Guangzhou mothers flocked to the mainland's first breast milk bank to donate to premature babies and other needy infants.
"I have so much breast milk that I am using it to bathe my 100-day-old son and make my own facial masks, because I just don't want to see it go to waste," said June Chen Fengqun, 33, who breast-fed her daughter, now aged six, until she was two.
Many mothers including Chen yesterday flocked to China's first breast milk bank, which was launched in late March, at the Maternity and Childcare Hospital in Guangzhou's Zhujiang New Town following media reports on the initiative.
The bank's donation hotline rang non-stop, with mothers inquiring about the donation procedures. Two mothers had to share a pumping machine at a time as donors packed the bank's waiting room.
The non-profit bank has four rooms - for milk collection, storage, a work area, and the reception area.
Dr Liu Xihong , one of the bank's two founders, was thrilled to see its strong reception by mothers. "It has taken us about one-and-a-half years to plan," she said.
"We surveyed 300 mothers and found that only 21 per cent of them were willing to donate milk, while just eight per cent of mothers agreed to let their children consume breast milk from other mothers. We were really worried about how well received the project would be. But the reality has exceeded our expectations."
The hospital has invested about 700,000 yuan (HK$870,000) and is ready to invest a further 300,000 yuan at least this year to buy more equipment to collect breast milk.
"It's not a novelty around the world, but it's definitely the first in China," said Liu.
"We mainly target babies born prematurely, those with severe infectious diseases, or those who have just come out of intestinal or heart operations or even chemotherapy," she said.
"The immunological components in breast milk cannot be replaced by formula powder, which is vital for consuming nutrition, medical treatment and immune system adjustment."
Dr Liu said they hoped to extend the bank's operation by getting a suitably equipped vehicle to collect breast milk regularly around Guangzhou.
"It's also definitely part of our goal to help other infants outside Guangzhou, but the priority for now is to satisfy demand in this hospital," she said.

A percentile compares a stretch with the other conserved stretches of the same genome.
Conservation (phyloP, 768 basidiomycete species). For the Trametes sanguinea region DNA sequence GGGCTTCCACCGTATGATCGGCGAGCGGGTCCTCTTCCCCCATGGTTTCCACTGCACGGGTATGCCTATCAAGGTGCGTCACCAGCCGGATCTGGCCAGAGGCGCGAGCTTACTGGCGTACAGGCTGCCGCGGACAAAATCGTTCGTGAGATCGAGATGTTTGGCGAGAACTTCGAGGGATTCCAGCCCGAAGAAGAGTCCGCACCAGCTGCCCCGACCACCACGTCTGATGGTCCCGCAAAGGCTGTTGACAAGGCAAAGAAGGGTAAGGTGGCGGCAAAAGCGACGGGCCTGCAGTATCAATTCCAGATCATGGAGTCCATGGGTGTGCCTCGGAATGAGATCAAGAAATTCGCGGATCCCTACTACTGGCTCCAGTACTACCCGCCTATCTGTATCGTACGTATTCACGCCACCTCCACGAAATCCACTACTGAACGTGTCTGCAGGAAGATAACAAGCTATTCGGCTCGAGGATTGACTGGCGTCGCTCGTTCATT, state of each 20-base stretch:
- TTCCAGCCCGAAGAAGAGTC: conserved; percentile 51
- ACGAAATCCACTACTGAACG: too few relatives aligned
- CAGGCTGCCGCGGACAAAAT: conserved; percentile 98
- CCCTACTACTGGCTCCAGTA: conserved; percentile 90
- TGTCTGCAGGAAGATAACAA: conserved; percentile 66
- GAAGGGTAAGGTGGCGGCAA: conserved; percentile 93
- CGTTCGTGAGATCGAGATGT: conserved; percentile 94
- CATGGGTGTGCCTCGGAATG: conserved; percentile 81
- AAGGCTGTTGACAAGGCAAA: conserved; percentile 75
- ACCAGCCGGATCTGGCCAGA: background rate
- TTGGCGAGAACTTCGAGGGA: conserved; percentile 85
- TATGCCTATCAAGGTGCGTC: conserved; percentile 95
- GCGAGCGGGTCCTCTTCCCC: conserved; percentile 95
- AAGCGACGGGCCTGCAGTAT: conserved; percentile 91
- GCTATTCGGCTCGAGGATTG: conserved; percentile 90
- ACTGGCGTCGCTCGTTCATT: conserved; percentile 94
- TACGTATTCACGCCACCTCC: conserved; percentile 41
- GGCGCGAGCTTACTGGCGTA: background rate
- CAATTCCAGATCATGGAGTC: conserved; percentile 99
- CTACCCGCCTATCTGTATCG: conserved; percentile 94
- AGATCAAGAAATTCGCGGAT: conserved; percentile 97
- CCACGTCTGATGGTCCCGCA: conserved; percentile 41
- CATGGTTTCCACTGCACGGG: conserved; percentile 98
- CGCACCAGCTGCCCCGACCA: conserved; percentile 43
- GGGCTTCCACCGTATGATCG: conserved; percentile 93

Steven Liang, a 26-year-old mother who takes a 30-minute trip by taxi to the bank three times a week to donate, said: "I was first moved by a story of a baby struggling with intestinal fistula (an abnormal passage). That just broke my heart, so I want to do whatever I can to help."
Since the bank's establishment, 62 mothers have donated nearly two litres of breast milk, which was fed to four babies in the hospital.
The first donor was a local television presenter, Xu Liang . A keen advocate of breastfeeding, Xu promotes the practice on her programme, and carries portable breast pumps with her at all times.
"A friend told me the hospital was planning to build a breast milk bank, so I volunteered without realising I would actually become the first donor," Xu said, adding that she would help feed other babies, two months after giving birth herself."Too many mainlanders are brainwashed by formula powder companies and give up on breastfeeding. I find that very strange, as it's only natural for us to breastfeed. It's a wonderful thing to do," she said.
"It is safe, economical and environmentally friendly. I think you can save up enough to buy a compact car if you stick to breastfeeding for two years or more."
According to Liu, the bank's founder, before mothers donate they have to undergo stringent screening for infectious diseases such as hepatitis B, HIV or Aids and must fulfil a number of requirements such as being a non-smoker and having no history of alcohol or drug abuse. Even heavy tea drinkers and mothers who gave birth 10 months ago or earlier will not be accepted. Liu said the donated breast milk would be pasteurised and could be stored for up to six months.
"Donating milk is good for mothers and others in need. The more you pump, the more milk you can produce," she said.